• Subtle threats of abandonment (either physical or emotional)

I also want to give examples of abusive attitudes, please be aware if these are the attitudes of folks you know or are involved with:

  • Believing that others should do as they say
  • Not noticing how others feel
  • Not caring how others feel
  • Believing that everyone else is inferior to them
  • Believing that they are always right

Emotional abuse is considered by many to be the most painful form of violence and the  most detrimental to self-esteem. This may because it last so long without any intervention or acknowledgement. It can slowly eat away at the person’s self-confidence and sense of self. Now I don’t want everyone reading this to start thinking they are being emotionally abused or the abuser, because that’s not true. We’ve all done this things from time to time, we’re human and fallible so some of these things we’ve had or loved ones have done but emotional abuse has a clear and consistent pattern. Even if it’s unconciously it has to have that clear and consistent pattern to be emotional abuse. I have a questionnaire from the book that will help you figure out if you’re in an emotionally abusive relationship.

  1. Do you feel as if your partner treats you like a child? Does he constantly correct you or chastise you because your behavior is ‘inappropriate’? Do you feel you must ‘get permission’ before going somewhere or before making even the smallest of decisions? Do you have to account for any money you spend, or does he attempt to control your spending (even though he has no problem spending on himself)?
  2. Does your partner treat you as if you are ‘less than’ or inferior to her? Does your partner make a point of reminding you that you are less educated or that you make less money or that you aren’t as attractive as she is?
  3. Does your partner routinely ridicule, dismiss, or disregard your opinions, thoughts, suggestions and feelings?
  4. Does your partner constantly belittle your accomplishments, your aspirations, or your plans for the future?
  5. Do you find yourself ‘walking on eggshells’? Do you spend a lot of time monitoring your behavior and/or watching for your partner’s bad moods before bringing up a subject?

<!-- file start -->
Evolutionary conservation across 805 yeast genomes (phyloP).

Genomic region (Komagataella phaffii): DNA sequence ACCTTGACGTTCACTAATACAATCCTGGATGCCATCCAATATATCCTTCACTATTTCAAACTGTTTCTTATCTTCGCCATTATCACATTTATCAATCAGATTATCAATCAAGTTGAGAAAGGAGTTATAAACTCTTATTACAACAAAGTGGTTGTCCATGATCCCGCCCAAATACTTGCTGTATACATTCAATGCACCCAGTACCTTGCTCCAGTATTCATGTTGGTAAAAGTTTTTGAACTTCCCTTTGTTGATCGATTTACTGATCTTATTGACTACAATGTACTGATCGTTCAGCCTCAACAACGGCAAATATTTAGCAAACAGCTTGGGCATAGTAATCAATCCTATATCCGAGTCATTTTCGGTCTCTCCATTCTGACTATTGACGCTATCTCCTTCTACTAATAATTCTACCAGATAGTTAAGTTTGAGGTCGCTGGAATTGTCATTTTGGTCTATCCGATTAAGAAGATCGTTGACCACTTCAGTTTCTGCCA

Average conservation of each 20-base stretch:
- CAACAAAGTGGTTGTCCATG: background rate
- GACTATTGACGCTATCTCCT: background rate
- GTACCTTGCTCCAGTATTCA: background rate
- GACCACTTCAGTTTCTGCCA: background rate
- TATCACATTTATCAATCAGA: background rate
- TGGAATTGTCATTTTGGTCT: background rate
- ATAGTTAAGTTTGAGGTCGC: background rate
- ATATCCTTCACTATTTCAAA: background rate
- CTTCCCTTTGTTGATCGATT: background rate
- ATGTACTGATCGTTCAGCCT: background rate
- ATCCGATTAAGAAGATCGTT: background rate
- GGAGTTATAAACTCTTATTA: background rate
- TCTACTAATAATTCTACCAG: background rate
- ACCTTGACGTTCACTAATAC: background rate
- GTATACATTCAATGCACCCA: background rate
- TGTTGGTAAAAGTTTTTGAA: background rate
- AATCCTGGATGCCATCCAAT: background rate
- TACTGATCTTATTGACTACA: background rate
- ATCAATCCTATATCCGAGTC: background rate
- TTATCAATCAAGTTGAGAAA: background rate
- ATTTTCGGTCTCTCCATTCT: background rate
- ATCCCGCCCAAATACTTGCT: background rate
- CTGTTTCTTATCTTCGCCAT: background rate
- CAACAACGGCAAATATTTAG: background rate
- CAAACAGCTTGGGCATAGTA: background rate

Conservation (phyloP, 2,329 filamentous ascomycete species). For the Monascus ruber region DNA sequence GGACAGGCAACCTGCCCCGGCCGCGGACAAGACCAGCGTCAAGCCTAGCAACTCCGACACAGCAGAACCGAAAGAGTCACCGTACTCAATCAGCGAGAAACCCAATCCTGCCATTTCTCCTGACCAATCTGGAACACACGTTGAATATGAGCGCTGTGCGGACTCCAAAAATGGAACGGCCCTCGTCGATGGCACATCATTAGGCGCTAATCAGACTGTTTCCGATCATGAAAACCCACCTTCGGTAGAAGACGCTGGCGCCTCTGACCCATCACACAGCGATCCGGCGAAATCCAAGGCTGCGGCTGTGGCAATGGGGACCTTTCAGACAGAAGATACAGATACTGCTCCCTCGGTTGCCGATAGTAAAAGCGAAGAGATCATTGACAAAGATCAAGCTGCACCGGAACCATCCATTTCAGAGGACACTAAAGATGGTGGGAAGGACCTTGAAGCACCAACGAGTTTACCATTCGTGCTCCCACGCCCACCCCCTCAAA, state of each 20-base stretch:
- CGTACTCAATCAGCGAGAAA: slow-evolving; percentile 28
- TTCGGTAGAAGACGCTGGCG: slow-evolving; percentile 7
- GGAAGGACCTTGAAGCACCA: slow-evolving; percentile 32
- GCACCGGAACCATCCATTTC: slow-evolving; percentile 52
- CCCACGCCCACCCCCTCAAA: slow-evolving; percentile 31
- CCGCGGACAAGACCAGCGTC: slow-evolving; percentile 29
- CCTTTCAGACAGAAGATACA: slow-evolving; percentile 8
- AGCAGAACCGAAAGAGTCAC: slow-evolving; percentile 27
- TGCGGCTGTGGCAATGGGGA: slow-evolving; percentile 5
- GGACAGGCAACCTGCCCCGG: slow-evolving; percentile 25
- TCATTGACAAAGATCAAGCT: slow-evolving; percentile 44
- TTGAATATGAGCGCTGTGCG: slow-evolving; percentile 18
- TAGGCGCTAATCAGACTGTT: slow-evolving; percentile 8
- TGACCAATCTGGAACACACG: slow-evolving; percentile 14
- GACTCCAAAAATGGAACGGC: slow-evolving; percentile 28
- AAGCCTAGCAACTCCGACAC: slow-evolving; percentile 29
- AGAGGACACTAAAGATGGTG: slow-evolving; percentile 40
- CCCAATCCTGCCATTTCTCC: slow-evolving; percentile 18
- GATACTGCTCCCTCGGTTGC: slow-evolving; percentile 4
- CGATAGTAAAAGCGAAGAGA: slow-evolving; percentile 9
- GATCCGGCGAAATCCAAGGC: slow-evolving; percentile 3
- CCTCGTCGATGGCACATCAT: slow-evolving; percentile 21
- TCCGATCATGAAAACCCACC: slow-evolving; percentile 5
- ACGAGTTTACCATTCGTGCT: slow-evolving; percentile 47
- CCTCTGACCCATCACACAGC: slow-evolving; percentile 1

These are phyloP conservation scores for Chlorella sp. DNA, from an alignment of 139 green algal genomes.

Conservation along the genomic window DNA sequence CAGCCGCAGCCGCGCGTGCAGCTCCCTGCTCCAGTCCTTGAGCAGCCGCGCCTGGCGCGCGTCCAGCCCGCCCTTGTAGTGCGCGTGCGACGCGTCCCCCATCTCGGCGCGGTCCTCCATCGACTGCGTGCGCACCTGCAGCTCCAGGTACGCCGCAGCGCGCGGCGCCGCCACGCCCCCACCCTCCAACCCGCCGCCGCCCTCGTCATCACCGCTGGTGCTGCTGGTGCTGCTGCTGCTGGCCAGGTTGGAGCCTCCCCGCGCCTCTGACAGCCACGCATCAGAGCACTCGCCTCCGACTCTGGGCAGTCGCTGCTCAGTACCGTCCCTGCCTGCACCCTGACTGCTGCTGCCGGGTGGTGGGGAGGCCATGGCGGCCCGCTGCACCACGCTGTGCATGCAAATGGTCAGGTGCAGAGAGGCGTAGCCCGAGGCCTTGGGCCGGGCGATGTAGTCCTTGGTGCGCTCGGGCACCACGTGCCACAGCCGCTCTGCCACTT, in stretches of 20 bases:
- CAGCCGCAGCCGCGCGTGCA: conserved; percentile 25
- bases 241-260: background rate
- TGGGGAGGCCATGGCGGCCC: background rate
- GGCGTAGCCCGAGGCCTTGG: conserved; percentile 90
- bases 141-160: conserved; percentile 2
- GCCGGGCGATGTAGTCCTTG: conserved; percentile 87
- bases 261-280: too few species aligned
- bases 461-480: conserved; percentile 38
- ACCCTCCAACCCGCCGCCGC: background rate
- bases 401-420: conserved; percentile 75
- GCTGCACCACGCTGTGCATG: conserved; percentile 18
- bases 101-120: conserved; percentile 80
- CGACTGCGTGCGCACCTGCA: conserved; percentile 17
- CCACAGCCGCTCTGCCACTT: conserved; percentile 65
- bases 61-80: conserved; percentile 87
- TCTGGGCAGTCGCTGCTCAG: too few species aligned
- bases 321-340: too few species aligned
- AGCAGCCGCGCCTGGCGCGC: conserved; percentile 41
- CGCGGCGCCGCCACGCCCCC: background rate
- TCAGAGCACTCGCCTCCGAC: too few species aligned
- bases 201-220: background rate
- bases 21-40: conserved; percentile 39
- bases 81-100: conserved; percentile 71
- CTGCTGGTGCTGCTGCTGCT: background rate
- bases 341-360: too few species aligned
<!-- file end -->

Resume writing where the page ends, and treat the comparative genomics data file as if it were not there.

6. Have you stopped seeing many or all of your friends and/or family since being in this relationship? Do you do this because your partner dislikes them, because your partner feels jealous of the time you spent with them, or because you are ashamed of the way he treats you in front of them? Did you stop seeing friends and family because you are ashamed of the fact that you’re still with him, even though you’ve complained to them many times about the way he treats you?
  7. Does your partner usually insist on getting her own way? Does she want to be the one to decide where you will go, what you will do, and with whom you will do it?
  8. Does your partner punish you by pouting, by withdrawing from you, by giving you the silent treatment, or by withholding affection or sex if you don’t do things his way?
  9. Does your partner frequently threaten to end the relationship if you don’t do things her way?
  10. Does your partner constantly accuse you of flirting or of having affairs even though it isn’t true?
  11. Does your partner feel he or she is always right?
  12. Does your partner seem impossible to please? Does she constantly complain to you about some aspect of your personality, your looks, or the way you choose to run your life?
  13. Does your partner frequently put you down or make fun of you in front of others
  14. Does your partner blame you for his or her problems? For example, does he claim it is your fault he flies off the handle and starts   screaming? Does he tell you he wouldn’t do it if you didn’t make him so mad? Are you to blame for her problem with compulsive overeating? Because she has a drinking problem? Does he blame you for not being able to finish college or fulfill his dream of becoming an actor (author, singer, musician, etc.)?